Updates on Miller Radio’s fate, the naming of Military Trail
Readers: Today we do some updates.
Military Trail: We’ve written often about how it got its name. It really was a military trail.
During the Second Seminole War, the longest and costliest of the Indian wars and one of the most unpopular in U.S. history, Maj. William Lauderdale was leading troops of Tennessee Volunteers. Lauderdale, a longtime colleague of Andrew Jackson and a fellow Tennessean, was in ill health but had answered the call of his old friend, now President of the United States.
After the battle of Okeechobee in December 1837, which involved Missouri volunteers, Lauderdale’s Tennessee Volunteers made their way from Central Florida to what is now Jupiter, where they fought the battles of Lock- ahatchee (Loxahatchee), Jan. 15 and 24. Nearly 1,700 volunteers and regular soldiers squared off against 200 to 300 Seminoles and black allies along the banks of the Loxahatchee. The soldiers went on to build Fort Jupiter, 3 miles west of Jupiter Inlet, on Jan. 26. It would be abandoned three months later.
After finishing Fort Jupiter, the volunteers then hacked a supply trail southward; it would become Military Trail. They worked their way from Fort Jupiter to “the new river,” where they built a fort that later was named for Major Lauderdale.
But Graham Huls, a Jupiter surveyor, says the Military Trail we know today is nowhere near the historic one, which he said hugged the coastline. The Post already had references to the current Military Trail location as early as 1916, its first year. But how was it named? Was it just to honor the original military trail? Or was there another reason? Sigh. We’ll add it to our list of mysteries.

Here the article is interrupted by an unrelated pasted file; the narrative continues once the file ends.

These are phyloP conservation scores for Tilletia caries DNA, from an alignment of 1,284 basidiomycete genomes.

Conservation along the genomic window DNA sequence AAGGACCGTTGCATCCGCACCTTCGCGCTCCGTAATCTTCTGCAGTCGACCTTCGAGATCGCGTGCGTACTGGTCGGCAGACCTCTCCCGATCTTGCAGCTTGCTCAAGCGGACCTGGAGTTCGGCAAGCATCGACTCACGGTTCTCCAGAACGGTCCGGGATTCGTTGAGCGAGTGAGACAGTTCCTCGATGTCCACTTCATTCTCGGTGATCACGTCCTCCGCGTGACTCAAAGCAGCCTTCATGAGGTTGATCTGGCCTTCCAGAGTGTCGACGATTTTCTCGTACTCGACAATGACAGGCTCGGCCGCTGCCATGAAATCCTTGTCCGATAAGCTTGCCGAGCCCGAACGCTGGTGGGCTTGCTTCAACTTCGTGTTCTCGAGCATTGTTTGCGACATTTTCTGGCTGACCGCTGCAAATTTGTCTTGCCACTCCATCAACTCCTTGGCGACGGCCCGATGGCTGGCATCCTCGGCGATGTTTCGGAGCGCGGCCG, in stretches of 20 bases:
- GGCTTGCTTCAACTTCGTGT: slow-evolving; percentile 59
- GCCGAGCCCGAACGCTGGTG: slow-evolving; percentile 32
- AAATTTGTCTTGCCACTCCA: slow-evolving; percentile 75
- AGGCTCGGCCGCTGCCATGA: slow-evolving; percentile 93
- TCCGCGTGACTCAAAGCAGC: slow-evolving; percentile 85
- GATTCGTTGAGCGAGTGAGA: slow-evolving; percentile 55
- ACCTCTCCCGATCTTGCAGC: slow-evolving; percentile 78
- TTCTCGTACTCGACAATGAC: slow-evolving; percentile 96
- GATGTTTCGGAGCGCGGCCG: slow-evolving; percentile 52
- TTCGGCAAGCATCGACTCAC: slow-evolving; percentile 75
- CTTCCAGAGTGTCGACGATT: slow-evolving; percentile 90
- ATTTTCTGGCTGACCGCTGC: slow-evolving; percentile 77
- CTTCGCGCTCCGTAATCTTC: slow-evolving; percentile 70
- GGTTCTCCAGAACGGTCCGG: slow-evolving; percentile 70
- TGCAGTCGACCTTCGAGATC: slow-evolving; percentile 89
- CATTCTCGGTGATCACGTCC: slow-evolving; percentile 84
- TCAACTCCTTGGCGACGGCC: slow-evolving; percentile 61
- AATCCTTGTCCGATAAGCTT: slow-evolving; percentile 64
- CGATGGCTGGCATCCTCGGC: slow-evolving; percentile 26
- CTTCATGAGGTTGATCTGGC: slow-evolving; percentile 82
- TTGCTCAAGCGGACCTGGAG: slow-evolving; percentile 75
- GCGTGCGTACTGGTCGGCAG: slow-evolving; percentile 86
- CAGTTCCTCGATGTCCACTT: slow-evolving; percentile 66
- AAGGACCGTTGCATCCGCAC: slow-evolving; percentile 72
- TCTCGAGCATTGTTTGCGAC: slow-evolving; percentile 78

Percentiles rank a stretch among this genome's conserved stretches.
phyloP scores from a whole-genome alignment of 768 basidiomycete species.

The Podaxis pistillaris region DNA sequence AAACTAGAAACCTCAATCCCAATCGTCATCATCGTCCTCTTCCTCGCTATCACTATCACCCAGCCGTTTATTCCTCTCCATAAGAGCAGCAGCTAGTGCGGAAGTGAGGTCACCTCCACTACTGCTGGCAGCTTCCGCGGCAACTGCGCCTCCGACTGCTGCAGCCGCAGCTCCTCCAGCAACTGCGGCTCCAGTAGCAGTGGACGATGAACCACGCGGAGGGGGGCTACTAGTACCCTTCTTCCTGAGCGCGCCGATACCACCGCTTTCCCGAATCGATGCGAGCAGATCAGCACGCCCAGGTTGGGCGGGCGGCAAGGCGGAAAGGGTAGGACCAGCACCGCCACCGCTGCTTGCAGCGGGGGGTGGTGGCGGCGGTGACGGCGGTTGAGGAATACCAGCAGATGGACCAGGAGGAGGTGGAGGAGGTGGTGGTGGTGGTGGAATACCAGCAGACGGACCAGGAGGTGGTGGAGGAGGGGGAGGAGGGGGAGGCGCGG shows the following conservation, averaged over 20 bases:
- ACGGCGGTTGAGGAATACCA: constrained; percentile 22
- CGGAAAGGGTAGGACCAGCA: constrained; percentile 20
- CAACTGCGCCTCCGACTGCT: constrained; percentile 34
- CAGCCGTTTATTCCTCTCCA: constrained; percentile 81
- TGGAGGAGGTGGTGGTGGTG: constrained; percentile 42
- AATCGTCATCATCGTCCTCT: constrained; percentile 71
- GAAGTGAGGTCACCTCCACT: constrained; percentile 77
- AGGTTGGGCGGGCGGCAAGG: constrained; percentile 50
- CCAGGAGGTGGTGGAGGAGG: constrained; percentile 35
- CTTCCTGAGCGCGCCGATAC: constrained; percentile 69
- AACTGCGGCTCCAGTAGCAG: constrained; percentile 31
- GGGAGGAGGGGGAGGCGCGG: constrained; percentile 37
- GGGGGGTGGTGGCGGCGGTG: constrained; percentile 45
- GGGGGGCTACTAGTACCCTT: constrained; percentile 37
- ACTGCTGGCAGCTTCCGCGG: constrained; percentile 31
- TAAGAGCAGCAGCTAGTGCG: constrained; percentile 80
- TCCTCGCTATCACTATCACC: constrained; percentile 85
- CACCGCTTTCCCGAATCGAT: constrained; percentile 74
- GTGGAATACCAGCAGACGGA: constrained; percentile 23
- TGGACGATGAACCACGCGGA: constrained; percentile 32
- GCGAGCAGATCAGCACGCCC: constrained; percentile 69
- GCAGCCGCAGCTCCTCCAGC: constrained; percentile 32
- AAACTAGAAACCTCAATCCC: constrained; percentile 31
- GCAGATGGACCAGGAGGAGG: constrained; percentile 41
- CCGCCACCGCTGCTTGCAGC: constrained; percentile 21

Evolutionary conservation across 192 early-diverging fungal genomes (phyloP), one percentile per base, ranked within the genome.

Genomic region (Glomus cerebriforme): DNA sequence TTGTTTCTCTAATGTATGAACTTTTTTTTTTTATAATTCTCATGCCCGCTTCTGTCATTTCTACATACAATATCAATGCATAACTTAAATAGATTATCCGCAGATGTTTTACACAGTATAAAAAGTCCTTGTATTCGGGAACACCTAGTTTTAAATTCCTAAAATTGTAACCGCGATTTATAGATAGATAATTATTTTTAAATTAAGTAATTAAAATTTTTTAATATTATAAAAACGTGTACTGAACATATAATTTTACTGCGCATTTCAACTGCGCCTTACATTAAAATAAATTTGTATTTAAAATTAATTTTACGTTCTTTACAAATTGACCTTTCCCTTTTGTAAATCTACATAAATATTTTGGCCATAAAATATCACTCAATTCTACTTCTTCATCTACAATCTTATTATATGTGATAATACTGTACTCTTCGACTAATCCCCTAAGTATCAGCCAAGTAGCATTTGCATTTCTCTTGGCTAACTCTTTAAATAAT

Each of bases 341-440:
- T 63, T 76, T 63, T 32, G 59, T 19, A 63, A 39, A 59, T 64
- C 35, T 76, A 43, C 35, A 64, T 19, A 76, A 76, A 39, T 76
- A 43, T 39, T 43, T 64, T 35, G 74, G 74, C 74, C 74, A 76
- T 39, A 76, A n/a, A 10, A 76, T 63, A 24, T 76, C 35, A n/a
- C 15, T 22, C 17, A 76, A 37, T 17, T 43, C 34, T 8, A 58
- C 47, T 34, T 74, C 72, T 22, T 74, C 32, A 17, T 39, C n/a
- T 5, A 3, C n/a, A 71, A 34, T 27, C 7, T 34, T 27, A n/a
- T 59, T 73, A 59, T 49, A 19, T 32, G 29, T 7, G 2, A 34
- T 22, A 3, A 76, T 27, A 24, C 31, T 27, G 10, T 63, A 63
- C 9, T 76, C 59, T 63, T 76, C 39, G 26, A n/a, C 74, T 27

Miller Radio: Our March 22 column on the mysterious “Miller Radio” photo prompted a call from Jay Parthemore of Ocean Ridge. He’s a nephew of Wendell E. Miller, who founded the radio shop. The last reference we have to Miller Radio is in 1964 at its later location, at 519 S. Dixie Highway. We figured it was sold. No, Jay says; the family continued to operate it, and in fact moved it to Belvedere Road, west of Dixie — not far from where The Palm Beach Post complex now stands.
Armed with that, we went back to the city directories. We found it, starting around 1967, at 805 Belvedere — between Lake and Parker avenues — a store called “Radio and Hi-Fi Inc.”
From 1957 to 1965, it had been Ingram’s Paint Shop, just across from the grocery store the Ingram family would operate for decades. The “Hi-Fi” shop last appears in The Post in 1978, mentioning owner Roy Holton. The city directory has it still there in 1984, but it’s a barber shop in 1986. It later was a dance studio, and now is a detective agency.
MILITARY TRAIL: In 1838, U.S. troops searching for Seminole warriors hacked a 63-mile trail through overgrown terrain — in four days.